Total Hip Replacement surgery for hip dysplasia in dogs.
Total Hip Replacement is an effective treatment for Hip Dysplasia & Hip arthritis in both young &older medium, large & giant breed dogs.
Specialist Veterinary equipment
Kyon - Swiss Zurich Cementlesst Total Hip Replacement (THR) instrument system and implants
Hall oscillating medical system
3M mini driver system
Total Hip Replacement (THR) & Hip Dysplasia
How to Treat Hip Dysplasia in Dogs- Video
How to Recognise Hip Dysplasia in Dogs- Video
Total Hip Replacement in Dogs- Video
Hip Dysplasia, Osteoarthritis & Total Hip Replacement
A normal hip is a tightly joined “ball and socket” joint. The normal hip joint enables the hind leg to move smoothly in a full range of motion and allows a dog to rise, walk, run, jump, and turn effectively. In the diseased hip, the “ball and socket” become irregular, rough, and deformed, causing pain and decreased range of motion.
Total hip replacement (THR) surgery replaces a painful and dysfunctional hip joint with an artificial prosthesis, in order to provide a pain-free, fully functional joint.
We use the Kyon Swiss Zurich cementless Total Hip Replacement system at our clinic for dogs. This system was developed in Switzerland in the 1990’s and is used for dogs greater than about 15-18kg in size. Over 7,500 prostheses have now been implanted, with over 140 surgeons world-wide using the system. www.kyon.ch
This surgery is typically performed on a dog with severe hip pain due to conditions called hip dysplasia and osteoarthritis. Total hip replacement can also be considered for a dog with a painful and abnormal hip due to fracture, luxation (dislocation), or necrosis (severe degeneration) of the femoral head.
A USEFUL VIDEO ON HIP REPLACEMENT IS FOUND AT THE BOTTOM OF THIS PAGE
Hip dysplasia, meaning abnormal growth of the hip, is a common problem in dogs. Dysplastic hips are painful and lack smooth movements; therefore the dog’s quality of life can be severely affected. Selection of the appropriate treatment option for this condition is dependent on many factors such as: age, severity of hip dysplasia, development of osteoarthritis, degree of pain/discomfort.
Treatment Options and Methods for Hip Dysplasia in dogs:
Many dogs with pain and lameness associated with hip dysplasia can be effectively managed with conservative methods.
Conservative methods include: weight management, moderation of excessive exercise/activity, providing warm comfortable bedding, and the use of non-steroidal anti-inflammatory drugs, physical rehabilitation, and oral supplements as needed. If conservative methods are ineffective or in some young dogs with hip dysplasia corrective or salvage hip surgery may be considered.
Early corrective surgery to preserve the existing hip joint may be suitable- for example Triple Pelvic Osteotomy (TPO) or Juvenile Pubic Symphysiodesis JPS. See page on TPO for further information on these procedures.
If the dog has severe hip pain and the quality of life is decreased, and if conservative methods are not effective, salvage surgical treatment should be considered. Salvage surgery include Total Hip Replacement which is the gold standard and also Femoral Head and Neck Excision.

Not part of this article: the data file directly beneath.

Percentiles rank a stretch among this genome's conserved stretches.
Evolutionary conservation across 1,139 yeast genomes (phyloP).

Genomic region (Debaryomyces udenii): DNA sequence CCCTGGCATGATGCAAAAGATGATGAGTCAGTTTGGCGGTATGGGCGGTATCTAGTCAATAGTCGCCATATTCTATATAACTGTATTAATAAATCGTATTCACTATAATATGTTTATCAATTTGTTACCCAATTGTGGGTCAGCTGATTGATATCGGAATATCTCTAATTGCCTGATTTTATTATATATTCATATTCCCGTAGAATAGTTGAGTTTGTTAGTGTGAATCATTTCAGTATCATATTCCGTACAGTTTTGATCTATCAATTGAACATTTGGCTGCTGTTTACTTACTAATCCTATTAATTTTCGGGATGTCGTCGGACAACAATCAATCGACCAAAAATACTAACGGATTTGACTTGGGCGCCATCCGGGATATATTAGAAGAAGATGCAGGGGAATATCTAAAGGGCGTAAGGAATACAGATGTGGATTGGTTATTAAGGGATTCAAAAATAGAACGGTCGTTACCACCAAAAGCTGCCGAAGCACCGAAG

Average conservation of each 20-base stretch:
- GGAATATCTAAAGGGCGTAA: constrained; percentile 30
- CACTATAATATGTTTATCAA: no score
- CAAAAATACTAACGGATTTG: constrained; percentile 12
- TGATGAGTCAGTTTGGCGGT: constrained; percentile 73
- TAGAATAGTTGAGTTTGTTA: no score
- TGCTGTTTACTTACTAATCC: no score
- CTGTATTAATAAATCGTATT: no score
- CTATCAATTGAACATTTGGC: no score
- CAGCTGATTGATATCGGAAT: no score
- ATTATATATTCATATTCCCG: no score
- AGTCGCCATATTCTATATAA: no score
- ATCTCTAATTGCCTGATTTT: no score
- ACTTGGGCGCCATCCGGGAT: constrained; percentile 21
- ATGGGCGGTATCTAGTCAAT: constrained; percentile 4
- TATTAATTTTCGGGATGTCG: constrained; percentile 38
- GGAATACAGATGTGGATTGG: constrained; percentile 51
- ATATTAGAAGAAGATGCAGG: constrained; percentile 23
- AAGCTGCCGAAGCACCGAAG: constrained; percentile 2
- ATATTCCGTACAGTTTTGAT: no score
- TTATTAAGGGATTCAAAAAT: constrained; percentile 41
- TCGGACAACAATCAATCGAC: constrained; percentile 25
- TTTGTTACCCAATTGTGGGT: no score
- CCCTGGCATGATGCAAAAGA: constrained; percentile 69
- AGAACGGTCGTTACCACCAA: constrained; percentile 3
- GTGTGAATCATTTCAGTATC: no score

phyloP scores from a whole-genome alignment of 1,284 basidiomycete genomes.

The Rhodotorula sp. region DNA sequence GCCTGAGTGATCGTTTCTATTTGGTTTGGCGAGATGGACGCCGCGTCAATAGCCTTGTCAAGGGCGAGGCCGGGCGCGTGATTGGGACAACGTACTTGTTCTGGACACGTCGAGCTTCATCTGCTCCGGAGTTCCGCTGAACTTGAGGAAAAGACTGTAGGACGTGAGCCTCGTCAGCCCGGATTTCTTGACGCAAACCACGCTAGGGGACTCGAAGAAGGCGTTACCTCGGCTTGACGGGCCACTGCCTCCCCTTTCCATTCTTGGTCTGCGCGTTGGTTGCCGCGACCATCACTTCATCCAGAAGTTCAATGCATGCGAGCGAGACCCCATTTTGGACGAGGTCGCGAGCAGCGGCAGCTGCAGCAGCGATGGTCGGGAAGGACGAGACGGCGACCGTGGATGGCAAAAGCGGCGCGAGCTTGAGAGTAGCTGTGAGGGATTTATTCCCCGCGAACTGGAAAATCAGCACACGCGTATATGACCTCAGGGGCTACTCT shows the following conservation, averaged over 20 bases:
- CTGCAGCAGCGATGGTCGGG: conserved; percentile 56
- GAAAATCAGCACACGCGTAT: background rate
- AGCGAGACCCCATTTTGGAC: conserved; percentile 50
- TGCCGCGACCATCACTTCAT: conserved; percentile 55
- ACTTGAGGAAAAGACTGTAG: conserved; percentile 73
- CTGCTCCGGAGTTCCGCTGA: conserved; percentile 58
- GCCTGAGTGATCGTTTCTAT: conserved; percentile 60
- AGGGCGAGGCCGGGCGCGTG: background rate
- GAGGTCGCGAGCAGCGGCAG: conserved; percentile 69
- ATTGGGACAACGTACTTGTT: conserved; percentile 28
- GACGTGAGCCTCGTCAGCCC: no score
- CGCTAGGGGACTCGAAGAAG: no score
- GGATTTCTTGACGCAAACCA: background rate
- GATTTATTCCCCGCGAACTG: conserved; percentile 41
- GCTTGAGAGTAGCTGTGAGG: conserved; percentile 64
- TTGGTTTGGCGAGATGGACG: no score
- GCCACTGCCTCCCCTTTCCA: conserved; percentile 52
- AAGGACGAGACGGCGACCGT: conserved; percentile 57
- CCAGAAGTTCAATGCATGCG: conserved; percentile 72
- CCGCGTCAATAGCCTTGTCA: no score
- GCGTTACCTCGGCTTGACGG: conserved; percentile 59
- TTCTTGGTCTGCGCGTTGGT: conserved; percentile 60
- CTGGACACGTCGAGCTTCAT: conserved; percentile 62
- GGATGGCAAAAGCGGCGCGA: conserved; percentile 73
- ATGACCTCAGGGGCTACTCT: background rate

Kyon Cementless Total Hip Replacement in dogs utilises the “press-fit” achieved by very precise placement of the implants into the bone, rather than using bone cement to anchor them in place. The femoral component is further anchored by bone screws. The Kyon system does not require the femoral component to be tapped into place hence reducing the risk of femoral fracture at surgery. Also, the ability to place a hip system in a dog without using bone cement reduces the amount of foreign material implanted at surgery and also reduces the infection risk. Hip replacement have a 90% success rate. Unfortunately most of the complications of any Total Hip Replacement method require some form of revision surgery to correct them.
During the post operative period it is necessary to control the level of activity. Once the dog has fully recovered (approx 6-12 weeks post surgery) they are able to perform activities you would expect of a normal dog. We recommend control of exercise with extendable lead exercise providing a moderate level of activity.
The titanium and titanium alloy femoral components (stem) and the acetabular components (cup) are coated to encourage bony in-growth over time which further stabilises the implants in place. The aim of the Kyon Zurich cementless system is to provide indefinitely stable bone anchorage reducing one of the complications encountered with cemented systems of late onset aseptic loosening between the bone and cement.
The femoral heads have now Amorphous Diamond Like Coating to reduce friction and wear and are designed to last the entire life of the dog.
The Kyon hip system and its method of stabilisation has the specific advantage of allowing it to be placed in young dogs with severe hip dysplasia which have been unresponsive to medical treatment.
Implants of various sizes and lengths are available to suit most dogs over approximately 15-18kg.
Not all dogs with hip disease are suitable for hip replacement. Suitability is assessed following clinical and radiographic examination and case discussion with the pet’s owners.
Total Hip replacement is a major surgery although following careful selection of cases for surgery the prognosis for return to active function without pain is generally good. Most dogs are weight bearing on the leg the following day and making excellent progress at six week check ups. Prior to THR surgery we will assess response to medical/ conservative treatment options, advise you of costs and potential risks/ complications of surgery and how to look after your dog post operatively.
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